End of an era
That’s one reason why we’re seeing such outbursts today of Trumped-up uncooperativeness, nationalism and small-mindedness in many countries (especially declining ones) – Brexit, polarisation, building barriers, brazen competitiveness, callous social behaviours, right-wing politics, inequality, a splintering into a myriad minorities, and mutually-assured victimhood. All to justify keeping the show on the road while that show is careering drunkenly toward a cliff-edge. We’re at the end of an era, and these knotty issues are a symptom of it. A symptom of underlying fear.
These are all symptoms of something deep coming up and, for many, it’s scary. What’s coming up is a global-scale imperative to cooperate and hang together, if we wish to survive and to avoid a catastrophic carve-up of everything and everyone. It’s an imperative to get real, to get off our screens, out of our bubbles, and look after each other. It’s about faith and things much bigger than ourselves. That’s really scary.
In my 2050 report I sketch out four conceivable scenarios for the world: manageable, difficult, disastrous and transformative. The conclusion I come to is that we’re heading not for a manageable but for a difficult scenario. In the report’s conclusion, I describe a difficult scenario to be like this:
We might see more loss, deprivation, sacrifice, crisis and detriment than we prefer, and it could involve engaging in something like a ‘war effort’, with rationing, evacuations, mandatory labour and obligatory sharing. It could be an all-hands-on-deck scenario. Or it could be chaos and everyone-for-themselves.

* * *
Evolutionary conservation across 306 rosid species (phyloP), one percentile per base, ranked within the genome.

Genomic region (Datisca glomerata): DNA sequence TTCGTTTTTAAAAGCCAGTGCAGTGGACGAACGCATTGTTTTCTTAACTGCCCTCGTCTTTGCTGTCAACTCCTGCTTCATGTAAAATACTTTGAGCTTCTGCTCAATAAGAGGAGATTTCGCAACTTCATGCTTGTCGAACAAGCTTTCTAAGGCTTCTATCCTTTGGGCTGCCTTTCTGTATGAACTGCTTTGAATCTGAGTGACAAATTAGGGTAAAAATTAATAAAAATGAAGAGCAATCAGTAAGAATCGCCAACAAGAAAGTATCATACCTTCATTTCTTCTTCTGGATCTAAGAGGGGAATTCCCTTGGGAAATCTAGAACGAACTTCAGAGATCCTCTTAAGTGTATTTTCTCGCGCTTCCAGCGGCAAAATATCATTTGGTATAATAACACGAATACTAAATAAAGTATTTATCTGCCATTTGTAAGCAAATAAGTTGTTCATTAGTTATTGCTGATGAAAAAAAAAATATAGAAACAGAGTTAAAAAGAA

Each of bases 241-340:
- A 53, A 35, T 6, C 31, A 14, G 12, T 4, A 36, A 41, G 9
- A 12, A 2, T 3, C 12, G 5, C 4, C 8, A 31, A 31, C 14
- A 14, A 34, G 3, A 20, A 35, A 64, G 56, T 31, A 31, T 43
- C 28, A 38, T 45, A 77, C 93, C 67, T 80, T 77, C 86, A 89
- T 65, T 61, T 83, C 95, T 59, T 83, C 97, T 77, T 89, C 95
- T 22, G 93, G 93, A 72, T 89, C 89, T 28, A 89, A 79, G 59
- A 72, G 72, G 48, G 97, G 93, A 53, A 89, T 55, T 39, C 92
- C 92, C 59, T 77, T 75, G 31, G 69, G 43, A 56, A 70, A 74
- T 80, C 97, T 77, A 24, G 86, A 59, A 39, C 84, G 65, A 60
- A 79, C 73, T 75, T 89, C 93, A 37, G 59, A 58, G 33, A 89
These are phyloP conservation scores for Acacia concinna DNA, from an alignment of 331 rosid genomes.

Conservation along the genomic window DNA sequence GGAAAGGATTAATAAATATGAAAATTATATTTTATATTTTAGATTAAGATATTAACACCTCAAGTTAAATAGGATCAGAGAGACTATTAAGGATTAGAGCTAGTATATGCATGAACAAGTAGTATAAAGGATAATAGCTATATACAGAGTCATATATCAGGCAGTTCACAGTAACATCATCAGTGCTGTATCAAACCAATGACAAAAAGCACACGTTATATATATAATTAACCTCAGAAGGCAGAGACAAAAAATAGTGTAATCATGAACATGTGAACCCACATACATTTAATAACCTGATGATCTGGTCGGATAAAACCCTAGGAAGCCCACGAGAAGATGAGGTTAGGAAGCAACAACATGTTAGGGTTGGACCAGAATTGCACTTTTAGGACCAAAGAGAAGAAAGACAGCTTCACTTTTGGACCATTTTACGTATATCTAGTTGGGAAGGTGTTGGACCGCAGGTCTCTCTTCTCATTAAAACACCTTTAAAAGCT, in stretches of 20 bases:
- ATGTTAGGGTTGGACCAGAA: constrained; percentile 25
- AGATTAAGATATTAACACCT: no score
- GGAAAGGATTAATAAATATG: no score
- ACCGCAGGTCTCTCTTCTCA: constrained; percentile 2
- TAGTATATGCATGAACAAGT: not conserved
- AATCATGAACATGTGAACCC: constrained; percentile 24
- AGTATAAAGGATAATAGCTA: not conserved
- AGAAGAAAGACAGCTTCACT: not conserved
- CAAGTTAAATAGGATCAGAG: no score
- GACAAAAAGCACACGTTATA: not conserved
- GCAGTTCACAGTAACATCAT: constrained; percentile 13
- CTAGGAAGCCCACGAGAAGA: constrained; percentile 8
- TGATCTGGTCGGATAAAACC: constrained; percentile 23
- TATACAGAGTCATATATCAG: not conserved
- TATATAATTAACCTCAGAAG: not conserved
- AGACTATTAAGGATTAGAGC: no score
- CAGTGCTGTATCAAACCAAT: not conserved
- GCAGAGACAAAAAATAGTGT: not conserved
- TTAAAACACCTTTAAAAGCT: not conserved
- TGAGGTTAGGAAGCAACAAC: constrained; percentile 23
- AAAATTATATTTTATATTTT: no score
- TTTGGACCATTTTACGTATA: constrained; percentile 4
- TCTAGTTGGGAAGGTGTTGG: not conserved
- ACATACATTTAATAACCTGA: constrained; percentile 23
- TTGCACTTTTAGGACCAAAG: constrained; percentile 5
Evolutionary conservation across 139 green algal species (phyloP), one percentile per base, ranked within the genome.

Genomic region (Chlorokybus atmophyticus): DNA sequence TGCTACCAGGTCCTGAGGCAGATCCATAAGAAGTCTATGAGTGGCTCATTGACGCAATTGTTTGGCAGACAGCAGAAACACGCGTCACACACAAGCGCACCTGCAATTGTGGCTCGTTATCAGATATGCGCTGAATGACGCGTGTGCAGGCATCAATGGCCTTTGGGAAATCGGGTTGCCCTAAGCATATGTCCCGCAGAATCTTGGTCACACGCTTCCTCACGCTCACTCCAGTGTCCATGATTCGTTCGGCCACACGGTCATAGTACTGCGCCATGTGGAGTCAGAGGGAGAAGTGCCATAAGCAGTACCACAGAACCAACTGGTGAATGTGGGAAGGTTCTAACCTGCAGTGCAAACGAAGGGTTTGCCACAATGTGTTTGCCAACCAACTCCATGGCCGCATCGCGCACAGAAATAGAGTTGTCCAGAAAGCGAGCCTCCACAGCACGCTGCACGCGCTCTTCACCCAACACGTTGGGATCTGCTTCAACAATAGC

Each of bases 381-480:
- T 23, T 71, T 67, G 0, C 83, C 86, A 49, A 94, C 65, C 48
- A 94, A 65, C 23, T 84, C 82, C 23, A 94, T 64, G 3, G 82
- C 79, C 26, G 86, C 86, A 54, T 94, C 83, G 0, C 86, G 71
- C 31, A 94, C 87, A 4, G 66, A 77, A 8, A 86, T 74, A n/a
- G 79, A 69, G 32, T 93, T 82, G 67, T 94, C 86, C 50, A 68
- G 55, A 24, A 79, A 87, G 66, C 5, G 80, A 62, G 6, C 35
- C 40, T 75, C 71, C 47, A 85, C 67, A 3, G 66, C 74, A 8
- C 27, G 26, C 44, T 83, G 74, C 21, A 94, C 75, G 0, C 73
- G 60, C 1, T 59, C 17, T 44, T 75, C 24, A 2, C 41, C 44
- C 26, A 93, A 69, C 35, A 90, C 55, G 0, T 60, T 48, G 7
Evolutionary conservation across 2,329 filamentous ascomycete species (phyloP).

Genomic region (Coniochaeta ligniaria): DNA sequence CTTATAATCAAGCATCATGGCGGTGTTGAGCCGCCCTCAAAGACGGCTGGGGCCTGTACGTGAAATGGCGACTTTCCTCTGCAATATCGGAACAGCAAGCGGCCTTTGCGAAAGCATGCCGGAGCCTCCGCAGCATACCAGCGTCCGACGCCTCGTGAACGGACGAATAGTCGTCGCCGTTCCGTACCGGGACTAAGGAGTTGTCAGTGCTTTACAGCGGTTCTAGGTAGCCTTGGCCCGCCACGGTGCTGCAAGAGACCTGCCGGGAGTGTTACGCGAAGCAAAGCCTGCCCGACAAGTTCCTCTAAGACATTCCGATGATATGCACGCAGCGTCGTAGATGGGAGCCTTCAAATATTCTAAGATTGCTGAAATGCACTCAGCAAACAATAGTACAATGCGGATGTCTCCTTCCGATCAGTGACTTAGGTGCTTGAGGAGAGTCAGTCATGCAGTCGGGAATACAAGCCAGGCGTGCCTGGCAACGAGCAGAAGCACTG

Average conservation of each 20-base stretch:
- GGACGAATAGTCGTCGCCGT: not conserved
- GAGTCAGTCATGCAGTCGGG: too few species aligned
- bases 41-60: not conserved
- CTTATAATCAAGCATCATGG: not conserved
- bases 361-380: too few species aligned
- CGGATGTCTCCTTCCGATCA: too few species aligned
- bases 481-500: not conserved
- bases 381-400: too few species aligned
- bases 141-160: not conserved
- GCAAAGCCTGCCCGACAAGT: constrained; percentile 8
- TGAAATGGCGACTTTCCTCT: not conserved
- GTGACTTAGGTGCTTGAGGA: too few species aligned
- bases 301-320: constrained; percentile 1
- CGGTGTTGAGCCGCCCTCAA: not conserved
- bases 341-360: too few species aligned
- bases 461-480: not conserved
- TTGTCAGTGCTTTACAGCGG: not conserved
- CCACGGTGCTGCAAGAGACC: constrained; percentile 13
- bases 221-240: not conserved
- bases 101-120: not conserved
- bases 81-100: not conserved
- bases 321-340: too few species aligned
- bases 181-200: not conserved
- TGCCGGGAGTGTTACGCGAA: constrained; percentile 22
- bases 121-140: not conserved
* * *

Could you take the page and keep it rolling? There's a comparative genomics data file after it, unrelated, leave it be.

This sounds threatening but, if faced with such a reality, humans have a tendency to get on with what they are presented with, when there is no alternative. Ahead of a crunch, anticipations wax large and things look worse than they land up being after the crunch. When reality strikes, a rapid shake-out happens and much changes. It’s not at all easy, but life goes into a different gear.
At times and in places people could be faced with extreme emergencies. There could be tragedy, horror and destitution, as some people experience today, but more so and in more places. Much could go wrong – biodiversity loss, climate change, economic stress, food and resource shortage, social disintegration, geopolitical disarray and uncomfortable levels of hardship, cruelty and death.
A difficult scenario could see the overwhelming of social and government services, uprooting of populations, social unrest, conflict, piracy, armed convoys, intense climatic extremes and weather events, currency breakdowns, dictatorships and mad regimes, terrible moral dilemmas, battles over control of weaponry and strategic assets, technology breakdowns and a host of other problems.
In such circumstances, the bit we can change is the way we deal with these issues: much depends on human responses, at street and village level, across civil society and in government.
Leaving it there
You’ll see more about this issue here in future. My book about it, Possibilities 2050, is a readable, balanced, comprehensive, non-preachy, non-thundering report on the world’s future. I believe so, at least. It’s free, with no strings – just download it.
This blog will dip into a far wider and deeper range of subjects. But this is where it looks as if it has started. And there’s some good news about the future coming too, later on. Some transformative thoughts to help you see that we are already in the future. It’s happening.